by Lauren Dubinsky
, Senior Reporter | February 24, 2016
From the January/February 2016 issue of HealthCare Business News magazine
A major part of value-based health care is the measurement and dissemination of outcomes using comparative effectiveness research.
However, there hasn’t been much research done in that area. Dr. Michael Recht, chair of the department of radiology at NYU Langone Medical Center, took some time to speak with HealthCare Business News about his new collaborative training program in biomedical big data and comparative effectiveness research for the field of radiology.
HCB News: Can you explain what comparative effectiveness research (CER) is?
Dr. Michael Recht:
What we are really doing is looking to demonstrate the value of imaging — when we should do imaging and what imaging is appropriate. Rather than doing it anecdotally, we need to do statistically powerful studies to find out which imaging test makes a difference in the outcomes of patients.
We’re trying to look at the comparative effectiveness of different treatment modalities. For example, if someone comes into the emergency room and you think they may have appendicitis, do you want to do any imaging at all? If you want to do imaging, is the right imaging ultrasound, CT or MR? You really decide, not anecdotally or by individual experience, but with a large study with statistical power to decide what is the appropriate way to work-up that patient — which has the most positive impact on the outcome of the patient as well as being cost effective?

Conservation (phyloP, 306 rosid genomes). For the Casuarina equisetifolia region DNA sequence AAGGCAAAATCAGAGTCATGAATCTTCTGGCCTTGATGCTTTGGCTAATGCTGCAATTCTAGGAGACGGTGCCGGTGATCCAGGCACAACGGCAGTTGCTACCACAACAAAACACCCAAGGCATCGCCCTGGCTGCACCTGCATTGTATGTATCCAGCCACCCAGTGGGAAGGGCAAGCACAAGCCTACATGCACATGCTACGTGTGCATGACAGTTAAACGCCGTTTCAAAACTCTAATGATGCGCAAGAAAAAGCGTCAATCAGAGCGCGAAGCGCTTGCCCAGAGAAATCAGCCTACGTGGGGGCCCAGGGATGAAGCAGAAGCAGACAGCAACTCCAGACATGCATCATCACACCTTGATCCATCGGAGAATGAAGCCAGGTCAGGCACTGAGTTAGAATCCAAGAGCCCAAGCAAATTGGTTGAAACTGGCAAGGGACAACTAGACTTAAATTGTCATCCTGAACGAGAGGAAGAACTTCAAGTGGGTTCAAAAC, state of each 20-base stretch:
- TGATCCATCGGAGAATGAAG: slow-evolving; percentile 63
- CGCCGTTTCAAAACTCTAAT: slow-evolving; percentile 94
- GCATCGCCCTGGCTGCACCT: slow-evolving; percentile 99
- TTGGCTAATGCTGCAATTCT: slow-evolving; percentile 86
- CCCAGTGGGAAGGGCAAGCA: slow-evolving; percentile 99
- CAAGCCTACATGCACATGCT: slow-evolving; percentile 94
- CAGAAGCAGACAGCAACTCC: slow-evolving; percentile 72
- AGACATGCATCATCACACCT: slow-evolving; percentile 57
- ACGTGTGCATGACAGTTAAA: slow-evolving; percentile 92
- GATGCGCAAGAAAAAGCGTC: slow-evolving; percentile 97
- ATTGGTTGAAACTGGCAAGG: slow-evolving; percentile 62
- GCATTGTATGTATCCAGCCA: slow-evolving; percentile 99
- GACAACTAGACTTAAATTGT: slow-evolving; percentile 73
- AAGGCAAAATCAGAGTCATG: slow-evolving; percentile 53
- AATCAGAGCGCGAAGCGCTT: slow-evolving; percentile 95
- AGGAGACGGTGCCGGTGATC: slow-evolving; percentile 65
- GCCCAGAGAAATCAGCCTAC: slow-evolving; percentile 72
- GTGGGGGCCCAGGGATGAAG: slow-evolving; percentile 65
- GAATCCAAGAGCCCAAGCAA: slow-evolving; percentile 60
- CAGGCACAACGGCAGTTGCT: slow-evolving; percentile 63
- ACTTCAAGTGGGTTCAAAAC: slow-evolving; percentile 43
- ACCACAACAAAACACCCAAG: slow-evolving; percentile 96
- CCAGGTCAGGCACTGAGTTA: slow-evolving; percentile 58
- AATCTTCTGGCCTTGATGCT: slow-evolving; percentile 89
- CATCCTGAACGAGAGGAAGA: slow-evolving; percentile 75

HCB News: Why is CER training only available to a very small subset of medical imagers?
It’s not part of the traditional curriculum for radiology residents and imagers. It’s expensive and it requires a lot of training and a lot of people to teach you. For any individual program to do that, it would be incredibly difficult. The best that an individual residency could do is to give a few introductory lectures, but you’re not going to get intense training. There are some master’s programs or more intense courses, but they tend to be very expensive.
Here at NYU we have a master’s program that a few of our faculty have attended, but it’s an expensive program and most radiology programs really don’t have the resources to do that. We’re also lucky that NYU has such a great program — we have a number of people in the medical school who really work on comparative effectiveness. But many programs don’t have that resource at their medical schools, so it would mean going someplace else to do the program.
What we decided was that in order to train imagers so that they can actually do comparative effectiveness research on imaging, we would try to develop a collaborative course that would be available to all imagers. Although we are starting with radiology, we really plan on expanding this to other imagers as well, such as cardiologists. It’s important not just for the imaging that is now within a radiology department, but with any type of imaging.